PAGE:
“Sitting on a pile of sandbags outside the family compound,” the LA Times reported, “Ahmadi’s other brother, Ramal, could barely speak through the grief of having lost three children in Sunday’s explosion; Binyamin, 5; Arwin, 3; and Aya, just 1 ½.”
I too have a 1 ½-year-old daughter. And just the thought of her lying torn to pieces in a bloody pile of debris is almost more than I can bear. So I can’t even imagine the pain this poor father must be suffering.
Tucked on an inside page under the headline “Family says US killed 7 children,” the story describes the only publicly confirmed victims of an American drone strike said to have vaporized a car full of Afghan terrorists about to attack the Kabul airport. An earlier terrorist attack just days before had killed at least 170 people, including 13 American service members.
The US has yet to identify the terrorists it allegedly dispatched to paradise. Well documented, however, are the identities of ten dead members of an innocent Afghan family that accidentally got in the way. “After a day at work, Zemari Ahmadi was just arriving at his home Sunday,” the paper reported, “when calamity struck. In an instant, 10 people were killed, including no fewer than seven children… Among the dead were Ahmadi, 40, who the family said worked for a Southern California-based charity; a 25-year-old nephew who was about to be married; and five kids who were 5 or younger.”
For the first time in quite a while, I felt ashamed of my country. I understand, of course, that this disaster was a mistake. Unfortunately, it’s the kind of mishap far more likely to occur after what I call Biden’s blunder.
There are two separate issues involved in that blunder; 1. Whether the US should have withdrawn from Afghanistan at all, and 2. The manner in which it executed that withdrawal. Let’s take them one at a time.
I admit to straddling the fence on issue number one. The sole purpose of invading Afghanistan, we were told in 2001, was to neutralize it as a breeding ground for international Jihadi terrorists such as al-Qaeda that had wrought 9-11, the 20th anniversary of which Americans will observe this weekend. I believe it’s a misnomer to call America’s two-decade presence there a “forever war”–what it evolved into was more like a “forever occupation” that held the Taliban at bay and prevented any American combat deaths in its final 18 months. Not unlike the long-term occupations with which US history is rife, including those of Japan, Germany, South Korea and, yes, the Philippines.
So, have we achieved that original goal in Afghanistan? Recent events—especially the airport attack comprising one of the bloodiest days there in memory—would seem to show that we haven’t. Which leaves us, after two decades of American effort, with pretty much what we faced in 2001.
No, wait; the Taliban—in no small degree thanks to America—is far stronger today than it was back then. And so we come to issue number two: the manner in which the United States orchestrated its ill-planned retreat. Putting aside, for the moment, the obvious question of timing—i.e. that the withdrawal happened in summer during which the Taliban is best prepared to fight—as well as the lack of forewarning, premature closure of a well-fortified American military airport, and the unfortunate abandonment of 200 US citizens as well as thousands of their Afghan allies, how is it that the Taliban is now better equipped than ever before?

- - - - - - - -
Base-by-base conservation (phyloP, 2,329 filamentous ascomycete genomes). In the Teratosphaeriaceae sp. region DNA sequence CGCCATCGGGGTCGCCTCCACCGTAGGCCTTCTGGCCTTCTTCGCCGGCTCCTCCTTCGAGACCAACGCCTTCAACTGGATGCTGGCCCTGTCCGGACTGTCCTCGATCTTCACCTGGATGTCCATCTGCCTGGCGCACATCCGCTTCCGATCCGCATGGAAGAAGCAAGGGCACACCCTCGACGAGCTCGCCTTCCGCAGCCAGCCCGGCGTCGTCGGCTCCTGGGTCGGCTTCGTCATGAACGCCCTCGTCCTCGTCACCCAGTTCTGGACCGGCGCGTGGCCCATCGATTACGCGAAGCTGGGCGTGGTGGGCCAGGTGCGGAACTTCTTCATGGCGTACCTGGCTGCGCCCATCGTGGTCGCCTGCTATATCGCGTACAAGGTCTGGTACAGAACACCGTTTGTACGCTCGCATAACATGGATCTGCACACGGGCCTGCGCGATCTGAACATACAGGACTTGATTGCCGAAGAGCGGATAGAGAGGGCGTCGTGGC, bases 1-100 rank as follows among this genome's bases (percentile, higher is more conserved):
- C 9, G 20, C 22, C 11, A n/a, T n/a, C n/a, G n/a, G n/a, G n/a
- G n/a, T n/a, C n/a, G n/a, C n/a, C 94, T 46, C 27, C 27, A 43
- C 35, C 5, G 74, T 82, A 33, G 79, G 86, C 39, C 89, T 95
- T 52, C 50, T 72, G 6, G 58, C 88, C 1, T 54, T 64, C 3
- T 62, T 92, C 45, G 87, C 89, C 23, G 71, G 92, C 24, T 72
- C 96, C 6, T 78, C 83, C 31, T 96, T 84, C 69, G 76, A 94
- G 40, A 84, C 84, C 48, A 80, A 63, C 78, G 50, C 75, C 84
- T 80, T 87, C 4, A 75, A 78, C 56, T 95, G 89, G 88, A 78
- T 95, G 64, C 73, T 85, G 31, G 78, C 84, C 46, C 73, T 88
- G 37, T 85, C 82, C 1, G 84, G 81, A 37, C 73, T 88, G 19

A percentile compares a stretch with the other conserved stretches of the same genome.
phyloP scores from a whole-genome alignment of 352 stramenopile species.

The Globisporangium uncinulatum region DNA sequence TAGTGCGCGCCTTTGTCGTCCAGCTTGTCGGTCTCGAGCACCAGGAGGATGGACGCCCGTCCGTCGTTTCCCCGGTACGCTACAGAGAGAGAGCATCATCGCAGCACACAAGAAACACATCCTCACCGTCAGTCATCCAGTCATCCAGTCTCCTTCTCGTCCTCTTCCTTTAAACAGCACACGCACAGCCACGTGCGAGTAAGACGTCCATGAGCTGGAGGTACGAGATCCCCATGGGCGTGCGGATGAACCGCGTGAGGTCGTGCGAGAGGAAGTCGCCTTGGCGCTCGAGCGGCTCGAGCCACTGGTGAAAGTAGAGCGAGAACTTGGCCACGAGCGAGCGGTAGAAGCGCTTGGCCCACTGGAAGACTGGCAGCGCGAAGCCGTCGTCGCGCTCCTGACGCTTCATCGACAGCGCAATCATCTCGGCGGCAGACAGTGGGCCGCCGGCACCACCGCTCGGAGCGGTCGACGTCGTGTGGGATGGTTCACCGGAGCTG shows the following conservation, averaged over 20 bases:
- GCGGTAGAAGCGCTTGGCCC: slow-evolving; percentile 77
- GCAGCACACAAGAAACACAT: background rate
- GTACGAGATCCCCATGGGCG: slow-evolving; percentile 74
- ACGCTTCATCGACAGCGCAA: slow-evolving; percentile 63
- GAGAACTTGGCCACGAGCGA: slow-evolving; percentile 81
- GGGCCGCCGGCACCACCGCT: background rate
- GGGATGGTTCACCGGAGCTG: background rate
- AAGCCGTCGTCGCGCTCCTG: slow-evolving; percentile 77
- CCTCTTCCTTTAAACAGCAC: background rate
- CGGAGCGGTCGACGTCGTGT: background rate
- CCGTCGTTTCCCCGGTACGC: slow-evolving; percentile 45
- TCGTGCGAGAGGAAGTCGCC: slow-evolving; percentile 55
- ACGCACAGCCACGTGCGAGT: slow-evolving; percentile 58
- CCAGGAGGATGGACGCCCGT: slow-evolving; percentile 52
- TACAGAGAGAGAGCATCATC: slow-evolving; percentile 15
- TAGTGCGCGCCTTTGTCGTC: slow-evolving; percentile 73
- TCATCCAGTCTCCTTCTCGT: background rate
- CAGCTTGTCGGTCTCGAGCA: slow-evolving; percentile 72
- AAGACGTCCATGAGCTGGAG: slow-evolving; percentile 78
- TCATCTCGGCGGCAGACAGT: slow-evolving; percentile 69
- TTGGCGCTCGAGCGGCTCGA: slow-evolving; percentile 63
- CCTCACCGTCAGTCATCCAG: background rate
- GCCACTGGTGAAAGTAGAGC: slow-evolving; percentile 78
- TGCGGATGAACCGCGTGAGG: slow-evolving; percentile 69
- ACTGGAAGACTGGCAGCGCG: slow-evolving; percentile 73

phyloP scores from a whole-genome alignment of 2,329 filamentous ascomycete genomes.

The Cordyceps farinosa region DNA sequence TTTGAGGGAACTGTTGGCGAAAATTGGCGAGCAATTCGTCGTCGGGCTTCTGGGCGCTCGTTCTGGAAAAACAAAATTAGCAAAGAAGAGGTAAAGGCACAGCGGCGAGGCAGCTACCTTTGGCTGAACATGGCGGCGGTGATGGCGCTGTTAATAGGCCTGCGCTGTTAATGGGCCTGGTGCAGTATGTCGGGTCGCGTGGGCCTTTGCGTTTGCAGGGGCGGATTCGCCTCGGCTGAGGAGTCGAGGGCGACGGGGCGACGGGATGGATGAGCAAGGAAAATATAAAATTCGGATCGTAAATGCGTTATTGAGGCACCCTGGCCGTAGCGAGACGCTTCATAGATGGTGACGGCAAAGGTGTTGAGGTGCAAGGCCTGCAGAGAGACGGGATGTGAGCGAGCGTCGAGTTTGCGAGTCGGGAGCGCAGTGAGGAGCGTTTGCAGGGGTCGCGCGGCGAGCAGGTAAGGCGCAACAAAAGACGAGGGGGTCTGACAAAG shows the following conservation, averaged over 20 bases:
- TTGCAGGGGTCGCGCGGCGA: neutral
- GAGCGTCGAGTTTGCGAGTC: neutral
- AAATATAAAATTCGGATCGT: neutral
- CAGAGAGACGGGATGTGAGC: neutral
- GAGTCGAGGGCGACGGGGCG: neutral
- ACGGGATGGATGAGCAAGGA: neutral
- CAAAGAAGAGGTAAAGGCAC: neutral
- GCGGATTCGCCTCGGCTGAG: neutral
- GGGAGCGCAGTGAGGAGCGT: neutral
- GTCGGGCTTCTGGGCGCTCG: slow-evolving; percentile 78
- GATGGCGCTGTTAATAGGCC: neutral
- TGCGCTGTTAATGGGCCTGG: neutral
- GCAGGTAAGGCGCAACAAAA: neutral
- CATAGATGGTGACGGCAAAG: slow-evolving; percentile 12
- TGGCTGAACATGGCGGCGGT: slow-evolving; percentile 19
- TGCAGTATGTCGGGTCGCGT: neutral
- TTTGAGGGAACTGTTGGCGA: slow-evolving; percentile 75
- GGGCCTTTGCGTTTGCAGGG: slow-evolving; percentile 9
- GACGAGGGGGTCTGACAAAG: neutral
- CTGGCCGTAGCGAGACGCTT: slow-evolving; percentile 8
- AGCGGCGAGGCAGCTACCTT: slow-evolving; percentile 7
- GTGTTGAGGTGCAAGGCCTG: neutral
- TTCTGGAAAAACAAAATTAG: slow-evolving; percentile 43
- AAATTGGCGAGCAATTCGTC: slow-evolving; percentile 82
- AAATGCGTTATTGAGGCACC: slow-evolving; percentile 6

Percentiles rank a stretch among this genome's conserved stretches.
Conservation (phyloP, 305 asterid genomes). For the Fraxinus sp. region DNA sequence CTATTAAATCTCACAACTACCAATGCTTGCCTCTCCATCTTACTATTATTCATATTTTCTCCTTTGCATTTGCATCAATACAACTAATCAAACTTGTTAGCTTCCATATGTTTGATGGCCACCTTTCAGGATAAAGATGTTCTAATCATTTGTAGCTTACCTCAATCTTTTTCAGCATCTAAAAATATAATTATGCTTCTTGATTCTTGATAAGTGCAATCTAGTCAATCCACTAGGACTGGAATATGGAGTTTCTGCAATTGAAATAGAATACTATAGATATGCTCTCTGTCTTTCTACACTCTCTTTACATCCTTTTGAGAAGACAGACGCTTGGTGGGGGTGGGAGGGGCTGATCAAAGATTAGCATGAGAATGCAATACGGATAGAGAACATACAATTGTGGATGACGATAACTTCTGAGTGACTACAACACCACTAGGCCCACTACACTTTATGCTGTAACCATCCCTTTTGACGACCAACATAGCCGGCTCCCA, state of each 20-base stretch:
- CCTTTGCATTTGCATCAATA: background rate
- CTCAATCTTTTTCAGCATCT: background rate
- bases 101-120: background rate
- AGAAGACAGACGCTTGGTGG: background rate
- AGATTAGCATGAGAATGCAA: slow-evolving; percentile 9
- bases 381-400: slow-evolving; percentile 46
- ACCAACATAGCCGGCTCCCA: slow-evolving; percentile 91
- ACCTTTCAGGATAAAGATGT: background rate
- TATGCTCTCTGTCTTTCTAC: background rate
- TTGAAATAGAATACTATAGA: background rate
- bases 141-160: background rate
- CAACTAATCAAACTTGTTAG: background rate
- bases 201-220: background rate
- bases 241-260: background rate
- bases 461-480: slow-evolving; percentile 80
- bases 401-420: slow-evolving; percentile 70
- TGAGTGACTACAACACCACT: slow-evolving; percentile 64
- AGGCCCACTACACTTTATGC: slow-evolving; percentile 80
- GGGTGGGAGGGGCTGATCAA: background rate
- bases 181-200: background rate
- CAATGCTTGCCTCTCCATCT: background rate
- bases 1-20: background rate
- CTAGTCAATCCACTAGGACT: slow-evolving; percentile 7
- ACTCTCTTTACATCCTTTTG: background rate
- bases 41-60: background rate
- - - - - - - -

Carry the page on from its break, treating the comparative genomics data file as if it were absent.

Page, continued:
The answer is as simple as it is obvious; because America, in its haste to retreat, left behind billions of dollars’ worth of weapons and equipment. “Congratulations to Afghanistan,” a Taliban spokesman told reporters after the last American soldier had boarded the last American plane. “This victory belongs to us all.”
The Biden administration has made much of the Taliban’s expressed desire to achieve peace with the world and stem the country’s export of international terrorism. The irony is that, should that goal prove as elusive as now seems likely, fighting would-be terrorists from outside will be far messier than attacking them from within. Hence the increased likelihood of tragedies like the one that felled Ahmadi and his children.
“America is the killer of Muslims in every place and every time,” a relative declared. “I hope that all Islamic countries unite in their view that America is a criminal.”
A colleague attending the family’s funeral had just one thing to add: “We’re now much more afraid of [American] drones than we are of the Taliban.”
That indeed may be the most profound tragedy of all.
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David Haldane’s latest book is a short-story collection called “Jenny on the Street.” A former staff writer at the Los Angeles Times, where he shared in a 1992 Pulitzer for coverage of the LA riots, Haldane is an award-winning American journalist, author and broadcaster now dividing his time between homes in Joshua Tree, California, and Northern Mindanao, Philippines, where this column appears weekly in the Mindanao Gold Star Daily.